Dave Duncan's King of Swords introduces a new hero in an unusual world.  I had hoped to care for the characters but while the mystery of the hero's family was particularly interesting, I wasn't invested in the other characters or their problems.

  • ISBN-10: 147780739X - Paperback $8.97
  • Publisher: 47North (September 17, 2013), 394 pages.
  • Review copy courtesy of the publisher and the Amazon Vine Program.

About the Author:
Dave Duncan is a prolific writer of fantasy and science fiction whose books have been translated into more than a dozen languages.  He is best known for his fantasy series, particularly The Seventh Sword, A Man of His Word, The King's Blades, and Against the Light.  He and his wife Janet, his in-house editor and partner for over 50 years, live in Victoria, British Columbia.  They have three children and four grandchildren.

Monday, November 11, 2013

Trains and Lovers by Alexander McCall Smith

Alexander McCall Smith focuses Trains and Lovers on four people journeying from Edinburgh to London. "This is the story of four people, all strangers to one another, who met on that train, and of how love touched their lives, in very different ways." The trip itself changes from ordinary to memorable when the passengers find themselves opening up to each other.

McCall Smith recounts the individual stories through dialogue, through narration and through interior thoughts. The stories themselves draw you in. Not all the love stories are happy, some are marked by regret and longing. I don't want to spoil anything and the bare details of the love stories don't do them justice. McCall Smith writes so beautifully here and though the book is short, I found myself slowing down to savor his writing.  Some stories are incredibly sad, but all of the stories stay with you long after you've finished the book.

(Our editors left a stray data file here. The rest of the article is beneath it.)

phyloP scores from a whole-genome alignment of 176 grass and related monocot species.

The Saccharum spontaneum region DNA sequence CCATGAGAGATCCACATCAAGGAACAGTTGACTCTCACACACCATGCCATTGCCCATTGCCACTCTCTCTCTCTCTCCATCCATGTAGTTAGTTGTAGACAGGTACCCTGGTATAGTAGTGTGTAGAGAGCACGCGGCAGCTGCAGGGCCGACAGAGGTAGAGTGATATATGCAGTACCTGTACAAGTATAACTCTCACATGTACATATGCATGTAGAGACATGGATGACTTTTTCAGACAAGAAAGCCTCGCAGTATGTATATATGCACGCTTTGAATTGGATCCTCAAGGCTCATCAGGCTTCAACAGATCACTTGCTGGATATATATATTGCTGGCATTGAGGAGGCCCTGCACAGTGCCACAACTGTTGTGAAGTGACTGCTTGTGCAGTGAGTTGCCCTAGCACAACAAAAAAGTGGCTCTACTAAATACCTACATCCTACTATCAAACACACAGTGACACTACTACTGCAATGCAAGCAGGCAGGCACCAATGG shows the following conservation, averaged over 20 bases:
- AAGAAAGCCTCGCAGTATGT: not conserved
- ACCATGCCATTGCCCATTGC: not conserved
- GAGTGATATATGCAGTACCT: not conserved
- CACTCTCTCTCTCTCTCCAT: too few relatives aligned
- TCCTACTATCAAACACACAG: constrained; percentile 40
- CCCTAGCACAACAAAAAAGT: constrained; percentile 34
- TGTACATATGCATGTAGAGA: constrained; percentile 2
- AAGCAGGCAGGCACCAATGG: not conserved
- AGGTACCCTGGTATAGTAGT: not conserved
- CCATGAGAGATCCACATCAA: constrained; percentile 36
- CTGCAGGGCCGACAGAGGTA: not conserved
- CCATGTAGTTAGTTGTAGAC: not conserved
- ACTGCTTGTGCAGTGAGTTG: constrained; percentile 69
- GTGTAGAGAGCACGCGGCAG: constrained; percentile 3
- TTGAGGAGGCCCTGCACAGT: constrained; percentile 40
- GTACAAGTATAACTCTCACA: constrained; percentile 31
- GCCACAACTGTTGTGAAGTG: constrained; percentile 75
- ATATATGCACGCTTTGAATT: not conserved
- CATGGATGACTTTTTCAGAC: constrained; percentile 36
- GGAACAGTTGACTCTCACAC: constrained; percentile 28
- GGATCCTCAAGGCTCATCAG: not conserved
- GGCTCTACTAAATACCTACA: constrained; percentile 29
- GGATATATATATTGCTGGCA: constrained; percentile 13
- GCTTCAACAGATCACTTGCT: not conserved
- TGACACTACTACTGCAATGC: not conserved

ISBN-10: 034580581X - Paperback $10.09
  • Publisher: Anchor (December 31, 2013), 256 pages. 
Review copy courtesy of the publisher and the Amazon Vine Reviewers Program.

About the Author:

Alexander McCall Smith was born in what is now Zimbabwe and taught law at the University of Botswana. He is now Professor of Medical Law at the University of Edinburgh. He has written more than fifty books, including a number of specialist titles, but is best known for The No. 1 Ladies' Detective Agency series, which has achieved bestseller status on four continents. In 2004 he was awarded British Book Awards Author of the Year and Booksellers Association Author of the Year. He lives in Scotland, where in his spare time he is a bassoonist in the RTO (Really Terrible Orchestra).